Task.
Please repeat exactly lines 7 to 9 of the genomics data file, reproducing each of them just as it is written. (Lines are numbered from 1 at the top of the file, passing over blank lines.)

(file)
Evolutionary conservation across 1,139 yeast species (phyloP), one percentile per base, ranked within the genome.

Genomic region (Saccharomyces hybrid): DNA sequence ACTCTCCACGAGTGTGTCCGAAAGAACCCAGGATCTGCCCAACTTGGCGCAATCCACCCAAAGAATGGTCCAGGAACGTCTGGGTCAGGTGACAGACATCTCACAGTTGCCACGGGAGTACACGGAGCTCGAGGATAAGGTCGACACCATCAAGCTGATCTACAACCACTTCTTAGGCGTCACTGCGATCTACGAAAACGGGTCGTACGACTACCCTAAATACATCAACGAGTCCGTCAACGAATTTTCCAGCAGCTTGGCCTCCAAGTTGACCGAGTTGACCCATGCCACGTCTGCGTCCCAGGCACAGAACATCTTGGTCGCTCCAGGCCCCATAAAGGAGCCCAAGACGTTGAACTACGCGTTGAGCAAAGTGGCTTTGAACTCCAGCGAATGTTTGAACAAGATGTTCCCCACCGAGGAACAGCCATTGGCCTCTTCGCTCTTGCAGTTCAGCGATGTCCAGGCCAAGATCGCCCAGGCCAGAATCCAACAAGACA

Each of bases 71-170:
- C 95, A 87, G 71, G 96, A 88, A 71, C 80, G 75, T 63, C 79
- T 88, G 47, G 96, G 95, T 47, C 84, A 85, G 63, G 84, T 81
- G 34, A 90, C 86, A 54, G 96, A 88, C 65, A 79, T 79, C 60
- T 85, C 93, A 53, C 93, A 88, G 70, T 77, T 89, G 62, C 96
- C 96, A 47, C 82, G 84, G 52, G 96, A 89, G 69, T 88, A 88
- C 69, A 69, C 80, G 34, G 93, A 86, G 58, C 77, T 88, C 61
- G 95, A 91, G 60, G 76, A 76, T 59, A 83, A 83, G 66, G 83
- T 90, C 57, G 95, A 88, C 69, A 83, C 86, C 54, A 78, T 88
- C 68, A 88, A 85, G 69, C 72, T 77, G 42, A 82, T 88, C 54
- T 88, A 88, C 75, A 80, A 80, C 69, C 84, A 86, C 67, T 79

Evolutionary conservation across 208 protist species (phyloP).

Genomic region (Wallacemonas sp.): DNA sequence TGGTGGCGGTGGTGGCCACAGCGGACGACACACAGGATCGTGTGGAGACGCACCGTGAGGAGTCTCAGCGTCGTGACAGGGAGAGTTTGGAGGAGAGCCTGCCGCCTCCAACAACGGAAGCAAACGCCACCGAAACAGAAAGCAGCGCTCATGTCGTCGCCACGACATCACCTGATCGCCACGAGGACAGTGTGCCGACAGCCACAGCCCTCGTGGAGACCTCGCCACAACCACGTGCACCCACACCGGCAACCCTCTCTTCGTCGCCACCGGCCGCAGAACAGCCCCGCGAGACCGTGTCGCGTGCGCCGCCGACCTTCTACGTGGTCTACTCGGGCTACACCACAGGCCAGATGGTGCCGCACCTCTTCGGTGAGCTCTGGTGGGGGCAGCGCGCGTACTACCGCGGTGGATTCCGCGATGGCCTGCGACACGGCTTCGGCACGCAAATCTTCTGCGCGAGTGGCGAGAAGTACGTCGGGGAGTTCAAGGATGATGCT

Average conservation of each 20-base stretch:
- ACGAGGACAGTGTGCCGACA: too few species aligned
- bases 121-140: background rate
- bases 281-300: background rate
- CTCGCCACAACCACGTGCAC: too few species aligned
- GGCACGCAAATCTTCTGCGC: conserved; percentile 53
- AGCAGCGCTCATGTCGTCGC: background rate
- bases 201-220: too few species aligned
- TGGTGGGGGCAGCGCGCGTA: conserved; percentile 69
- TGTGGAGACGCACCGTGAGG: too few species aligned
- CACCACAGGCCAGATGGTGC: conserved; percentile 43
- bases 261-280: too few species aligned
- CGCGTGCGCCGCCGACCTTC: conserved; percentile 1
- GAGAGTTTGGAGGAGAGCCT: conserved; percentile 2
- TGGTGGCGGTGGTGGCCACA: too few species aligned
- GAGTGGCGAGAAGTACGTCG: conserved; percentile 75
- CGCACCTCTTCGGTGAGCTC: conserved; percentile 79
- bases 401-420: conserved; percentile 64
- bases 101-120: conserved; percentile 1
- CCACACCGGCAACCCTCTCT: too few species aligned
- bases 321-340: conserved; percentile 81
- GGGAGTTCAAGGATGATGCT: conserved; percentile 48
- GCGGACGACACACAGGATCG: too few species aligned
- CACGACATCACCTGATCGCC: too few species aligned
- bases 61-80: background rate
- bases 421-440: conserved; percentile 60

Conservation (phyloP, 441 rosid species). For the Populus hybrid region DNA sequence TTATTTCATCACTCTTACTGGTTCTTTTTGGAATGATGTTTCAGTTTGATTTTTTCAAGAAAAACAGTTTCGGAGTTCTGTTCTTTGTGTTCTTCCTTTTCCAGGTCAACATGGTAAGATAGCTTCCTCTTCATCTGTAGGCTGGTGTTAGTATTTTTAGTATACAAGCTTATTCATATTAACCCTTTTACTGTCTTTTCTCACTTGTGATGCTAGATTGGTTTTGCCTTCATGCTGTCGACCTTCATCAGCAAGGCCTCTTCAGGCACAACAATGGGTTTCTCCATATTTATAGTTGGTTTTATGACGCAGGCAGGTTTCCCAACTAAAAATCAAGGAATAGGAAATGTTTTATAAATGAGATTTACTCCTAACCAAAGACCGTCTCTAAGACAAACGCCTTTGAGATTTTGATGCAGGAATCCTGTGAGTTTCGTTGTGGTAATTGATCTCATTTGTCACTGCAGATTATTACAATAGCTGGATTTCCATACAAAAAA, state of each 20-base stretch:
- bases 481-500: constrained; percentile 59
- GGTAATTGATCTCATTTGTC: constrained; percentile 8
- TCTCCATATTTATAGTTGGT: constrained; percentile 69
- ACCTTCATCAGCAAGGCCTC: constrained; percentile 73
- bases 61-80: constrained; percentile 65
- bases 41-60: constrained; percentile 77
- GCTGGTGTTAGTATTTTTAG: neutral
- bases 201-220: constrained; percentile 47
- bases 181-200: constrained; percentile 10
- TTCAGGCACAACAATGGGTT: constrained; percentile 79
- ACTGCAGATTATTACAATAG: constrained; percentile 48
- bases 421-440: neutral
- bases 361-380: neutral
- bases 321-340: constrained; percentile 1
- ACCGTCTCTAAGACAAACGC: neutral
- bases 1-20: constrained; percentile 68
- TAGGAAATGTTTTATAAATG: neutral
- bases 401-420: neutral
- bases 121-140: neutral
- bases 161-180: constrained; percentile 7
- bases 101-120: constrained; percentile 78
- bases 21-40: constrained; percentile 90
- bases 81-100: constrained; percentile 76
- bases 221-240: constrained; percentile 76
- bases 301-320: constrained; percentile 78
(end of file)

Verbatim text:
- T 85, C 93, A 53, C 93, A 88, G 70, T 77, T 89, G 62, C 96
- C 96, A 47, C 82, G 84, G 52, G 96, A 89, G 69, T 88, A 88
- C 69, A 69, C 80, G 34, G 93, A 86, G 58, C 77, T 88, C 61